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Free of charge for safety's sake

Fire departments provide free smoke alarms and installation

It takes about three minutes for a home to go up in flames from a small fire, making smoke alarms critical.

That message is especially top of mind for the Streator Fire Department.

Streator firefighters responded to a fatal house fire that killed two people just a few days before Thanksgiving, referring to the incident as one of their saddest days.

The home didn't have a smoke alarm.

Streator, Marseilles and Ottawa fire departments want to remind residents in their communities they have their backs. Each department provides smoke alarm installation for free to anyone who reaches out.

The whole ordeal takes about 15 minutes, and it may save your life someday.

“Let me be clear: when we come to install smoke alarms, we aren’t there to judge,” said Marseilles Fire Chief Michael Garrison. “We’re only there for fire safety purposes.”

Streator Fire Lt. Bryan Park said smoke alarms are important to give a head start to avert disaster.

“It’s nothing but black, chokey smoke in these fires,” Park said. “One or two breaths and you won’t be able to survive."

Chris Saar, Ottawa's fire prevention officer, said a smoke detector is recommended in every bedroom.

“One of the first things I wanted to do was start a smoke alarm program when I started this job," Saar said.

Ottawa’s program is the newest of the three, joining Marseilles as part of the Be Alarmed! Smoke Installation Program through the Illinois State Fire Marshal and the Illinois Fire Safety Alliance.

Their program began last summer and focuses on providing fire alarms for homes with disabled residents, residents under five years old or older than 65 years old.

Streator firefighters have participated in the American Red Cross program since November 2016 and they have since installed more than 2,600 smoke alarms.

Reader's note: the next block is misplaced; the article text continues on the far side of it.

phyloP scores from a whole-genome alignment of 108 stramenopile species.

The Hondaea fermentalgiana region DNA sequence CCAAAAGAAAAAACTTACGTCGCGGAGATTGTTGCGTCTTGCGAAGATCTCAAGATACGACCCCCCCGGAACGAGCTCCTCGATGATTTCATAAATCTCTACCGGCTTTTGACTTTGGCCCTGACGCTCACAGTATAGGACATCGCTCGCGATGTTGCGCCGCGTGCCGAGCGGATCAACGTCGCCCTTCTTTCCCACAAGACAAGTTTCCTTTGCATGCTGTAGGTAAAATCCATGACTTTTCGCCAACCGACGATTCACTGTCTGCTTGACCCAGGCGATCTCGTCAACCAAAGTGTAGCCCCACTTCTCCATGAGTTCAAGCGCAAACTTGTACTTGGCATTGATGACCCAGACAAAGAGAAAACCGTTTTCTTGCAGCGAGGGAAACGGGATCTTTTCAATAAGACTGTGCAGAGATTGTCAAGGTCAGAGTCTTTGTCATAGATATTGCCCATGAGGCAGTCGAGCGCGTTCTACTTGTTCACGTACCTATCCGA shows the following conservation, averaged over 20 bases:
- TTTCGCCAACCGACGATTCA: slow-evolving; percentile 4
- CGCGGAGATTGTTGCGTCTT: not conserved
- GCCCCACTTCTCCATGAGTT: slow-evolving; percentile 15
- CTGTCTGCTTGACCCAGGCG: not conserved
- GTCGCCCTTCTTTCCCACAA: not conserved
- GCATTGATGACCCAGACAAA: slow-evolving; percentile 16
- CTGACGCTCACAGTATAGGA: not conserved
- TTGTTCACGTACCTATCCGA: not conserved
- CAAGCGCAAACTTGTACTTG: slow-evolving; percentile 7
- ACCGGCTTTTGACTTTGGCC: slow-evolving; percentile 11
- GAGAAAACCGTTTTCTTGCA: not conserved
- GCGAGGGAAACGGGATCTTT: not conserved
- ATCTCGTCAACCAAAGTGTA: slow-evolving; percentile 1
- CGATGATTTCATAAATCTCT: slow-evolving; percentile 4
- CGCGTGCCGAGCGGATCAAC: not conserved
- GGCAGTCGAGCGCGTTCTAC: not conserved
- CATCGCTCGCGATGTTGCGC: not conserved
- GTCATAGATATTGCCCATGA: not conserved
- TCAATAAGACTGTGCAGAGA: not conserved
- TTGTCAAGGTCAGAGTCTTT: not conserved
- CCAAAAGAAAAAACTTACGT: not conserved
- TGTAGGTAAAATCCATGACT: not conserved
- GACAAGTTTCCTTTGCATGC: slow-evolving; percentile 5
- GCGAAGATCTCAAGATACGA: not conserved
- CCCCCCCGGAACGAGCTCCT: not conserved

Park said escape time for fires has decreased significantly in the last decade, so smoke alarms are in dire need.

“When furniture was made out of cotton and silk and wood, the estimate was you had about 17 minutes to make it out of the house,” Park said. “But now everything is made out of petroleum products. Styrofoam padding, synthetic leather and the wood is pressed particle board that’s nothing but glue and wood chips. Now they estimate you have just over three minutes to get out of your home.

"I’m hoping to push some more stuff on social media to awaken people’s minds as to why they need smoke alarms and the differences these days.”

Marseilles firefighters have installed 2,800 alarms in 555 homes in just 19 months. They’ve been recognized by the American Red Cross for reaching more than 2,000 alarm installations.

“Everyone will be or has been affected by a fire at some point,” Garrison said. “Firefighters' goal should be safety planning and my goal is to help with smoke alarms. This program is continuous; we’ll be installing alarms forever.”

Garrison also is working with the Wallace Fire Protection District to get its program started.

Saar said with winter coming, people need to be especially cautious to prevent fires. Folks need to make sure flammable materials are kept away from space heaters and never leave candles unattended, and always be sure to smoke cigarettes outdoors.

Outlets also are capable of providing a spark that might cause a blaze, along with heaters and dryers. Saar recommended changing the air filter on the furnace at the beginning of the season along with emptying the lint trap on the dryer after every load of laundry.

Need a smoke detector?

In Ottawa: Call 815-434-3785

In Streator: Call 815-672-2266

In Marseilles: Call 815-795-5535

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